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Thatcher: En Vogue?

Thatcher: En Vogue?

My friend sent me this link yesterday, and I could hardly believe the headline: Margaret Thatcher has become a hip youth icon.

Harry Mount was at a party:

held at Maggie’s, the Thatcher-themed nightclub on the Fulham Road, in west London.

It will come as no surprise to Dan [Hannan]’s readers that he is keen on the Lady, as indeed am I; as were most of his guests. But what was staggering that, later on in the evening, the nightclub opened its doors to people who weren’t Dan’s guests. And in poured a tide of young, attractive and fashionable clubbers. When I left, at around 11.30, there was a long queue building up on Fulham Road to pay a £15 cover charge to get in.

Admittedly, this was the heart of Sloaneland. The clientele was mostly public school and well-off, and they clearly had a retro taste for 80s music. But, still, it was extraordinary that they should go to a nightclub devoted not just to a Tory leader, but to the Tory leader who was so reviled by the young for so long.


1. Why didn’t I go here when I was in London?!

2. Do you think conservative politicos will ever be as popular as their lefty counterparts among the youth? I doubt it since the other side paints a glossier, more attractive narrative that appeals particularly to those with little invested in, say, the economy.




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Ron Paul has a large following among the youth.

Conservatives need to start pushing the fact that they stand for Individual Liberty. Lefties, all of them, are for massive government.

Here’s the line I use most frequently:
Every expansion of government power is a reduction in our civil liberties.

Freedom and Civil Rights are issues that appeal to everyone, including the young. Point out, at every opportunity, that the Dems are the party of Big Brother.

Kathleen McCaffrey | September 13, 2011 at 5:37 pm

Tom, He doesn’t. It’s all relative.

Conservatives in this country would do well to recognize that, anywhere else in the world, they’d be considered Liberals, because they believe in individual freedom and responsibility.

In the US, the Progressives are all the old-line repressives,

BannedbytheGuardian | September 13, 2011 at 6:36 pm

Valerie – You have it right. In australia the conservative guys are called The Liberal Party.

i think the Maggie thing is a late 70s- mid 80s revival fashion . Young kids must wonder at the very good music that emanatied from Thatcher Britain . The fashion is like a walk on the wild side of Oxford. I am not sure if it is more than that.

I had/have some British friends who are semi titled & who actually knew some of her people eg Willie Whitelaw. One friend’s family was mini aristocracy from Lockerbie & whose father by way of military /gentry tradition became the supervisor for the bombings.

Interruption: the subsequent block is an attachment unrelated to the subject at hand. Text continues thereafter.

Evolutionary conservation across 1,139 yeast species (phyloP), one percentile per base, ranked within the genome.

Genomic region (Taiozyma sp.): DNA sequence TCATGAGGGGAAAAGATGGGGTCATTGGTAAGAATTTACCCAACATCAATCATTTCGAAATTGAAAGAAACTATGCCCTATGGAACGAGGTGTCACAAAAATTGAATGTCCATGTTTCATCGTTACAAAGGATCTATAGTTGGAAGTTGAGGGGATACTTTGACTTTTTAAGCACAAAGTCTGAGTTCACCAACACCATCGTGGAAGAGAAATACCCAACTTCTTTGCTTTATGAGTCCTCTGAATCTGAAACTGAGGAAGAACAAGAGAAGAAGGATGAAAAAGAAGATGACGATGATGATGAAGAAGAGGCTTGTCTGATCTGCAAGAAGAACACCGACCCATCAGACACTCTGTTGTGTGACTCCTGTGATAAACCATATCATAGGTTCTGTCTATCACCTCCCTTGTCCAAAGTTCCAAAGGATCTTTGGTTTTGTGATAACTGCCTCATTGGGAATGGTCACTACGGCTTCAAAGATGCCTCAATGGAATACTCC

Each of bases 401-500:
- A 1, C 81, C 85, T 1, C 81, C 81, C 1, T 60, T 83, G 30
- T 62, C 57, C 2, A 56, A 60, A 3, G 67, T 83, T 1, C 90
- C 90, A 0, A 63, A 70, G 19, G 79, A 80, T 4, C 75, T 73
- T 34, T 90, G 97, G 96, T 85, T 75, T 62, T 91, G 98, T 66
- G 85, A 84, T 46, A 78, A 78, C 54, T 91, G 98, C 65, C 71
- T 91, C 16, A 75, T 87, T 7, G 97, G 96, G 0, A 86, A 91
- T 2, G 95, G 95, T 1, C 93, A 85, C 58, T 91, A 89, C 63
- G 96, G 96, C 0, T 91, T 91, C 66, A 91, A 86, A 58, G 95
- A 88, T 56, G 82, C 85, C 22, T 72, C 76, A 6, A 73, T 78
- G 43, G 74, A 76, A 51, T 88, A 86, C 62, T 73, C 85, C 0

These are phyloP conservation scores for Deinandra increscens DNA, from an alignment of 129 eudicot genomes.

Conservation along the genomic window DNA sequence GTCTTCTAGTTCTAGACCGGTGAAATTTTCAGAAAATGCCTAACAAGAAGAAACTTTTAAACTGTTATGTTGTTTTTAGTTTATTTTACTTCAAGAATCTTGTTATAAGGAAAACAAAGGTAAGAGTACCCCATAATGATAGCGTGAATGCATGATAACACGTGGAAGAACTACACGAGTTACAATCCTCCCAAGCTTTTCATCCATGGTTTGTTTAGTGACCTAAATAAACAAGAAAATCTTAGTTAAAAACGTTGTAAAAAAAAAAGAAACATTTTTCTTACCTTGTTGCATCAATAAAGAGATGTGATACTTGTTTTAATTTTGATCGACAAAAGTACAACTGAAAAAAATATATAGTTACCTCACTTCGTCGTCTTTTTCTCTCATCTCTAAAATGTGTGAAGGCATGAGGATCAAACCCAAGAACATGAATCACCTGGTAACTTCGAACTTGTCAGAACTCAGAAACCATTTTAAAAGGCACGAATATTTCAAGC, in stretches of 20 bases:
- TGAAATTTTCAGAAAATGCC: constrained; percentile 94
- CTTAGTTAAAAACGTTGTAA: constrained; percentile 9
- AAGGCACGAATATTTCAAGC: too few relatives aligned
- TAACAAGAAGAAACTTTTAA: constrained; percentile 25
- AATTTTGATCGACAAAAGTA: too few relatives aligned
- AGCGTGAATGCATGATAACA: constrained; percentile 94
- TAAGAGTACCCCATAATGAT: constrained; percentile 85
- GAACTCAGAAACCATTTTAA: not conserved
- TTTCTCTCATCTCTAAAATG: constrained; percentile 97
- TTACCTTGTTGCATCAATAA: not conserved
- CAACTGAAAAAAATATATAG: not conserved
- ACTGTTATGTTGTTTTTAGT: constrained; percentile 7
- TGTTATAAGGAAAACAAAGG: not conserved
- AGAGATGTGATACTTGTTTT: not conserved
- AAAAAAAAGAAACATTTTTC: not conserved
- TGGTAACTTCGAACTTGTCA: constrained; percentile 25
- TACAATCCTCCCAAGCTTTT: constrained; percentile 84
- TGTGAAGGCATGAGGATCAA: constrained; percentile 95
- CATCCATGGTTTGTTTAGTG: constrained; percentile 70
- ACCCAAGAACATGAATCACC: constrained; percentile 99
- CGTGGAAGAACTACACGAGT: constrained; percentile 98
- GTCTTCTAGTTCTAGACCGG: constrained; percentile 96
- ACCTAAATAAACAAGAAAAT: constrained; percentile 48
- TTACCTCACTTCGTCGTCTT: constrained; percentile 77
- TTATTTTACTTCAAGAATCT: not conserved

In the context of Libya – it is not yesterday. Maybe the Brits look at what sh’t they have in Parliament today & long for Margaret Thatcher’s absolute directness & unflinching conviction.

But Youth is for exploring & questioning. we all get older.

BannedbytheGuardian | September 13, 2011 at 6:41 pm

Errh -make that supervisor for the aftermath of he bombed plane. -not the bombing.

Also -as we get older we seek to conserve the best experiences & or lessons learnt i youth . However it could be said we are now in a perpetual state of adultescance.

Not sure if Britain even HAS hipsters, but is this a perhaps a hipster irony/retro thing?

The trouble with being anti-establishment and then becoming the establishment is that rebellious teens and twenty-somethings will rebel. Against the anti-establishment cum establishment.

The irony of what the leftists have built and how what they have built will destroy them is intellectually fascinating.

First, a disclaimer. I’m over 40. So automatically anything I write on youth is wrong 😉

That being said … I think as “Conservatives”, we won’t win, no. But if we fight the battle differently, I think some major progress can be made.

First, its a cultural battle.

Read Breitbart and some of his followers on this topic. But politics follows culture as a maxim has some truth, and culture is a battle that we cannot fight just with a law. If you feel that a law to protect traditional marriage is right (leaving aside constitutionality etc etc. this is a hypothetical) – then it needs to be won in the hearts and minds of people first through cultural forums first. Otherwise the law will fail, even if passed (only to be repealed after)

Second, its rebellion and freedom.

As a rebellion against liberals who now represent “conservatism” in the sense that are seeking to conserve – preserve and expand – the role of big government, I think rebellion is more attractive. Who wants their salt levels regulated? Vegan preaching at them? Endless guilty parental government lectures? Liberty and freedom is cool.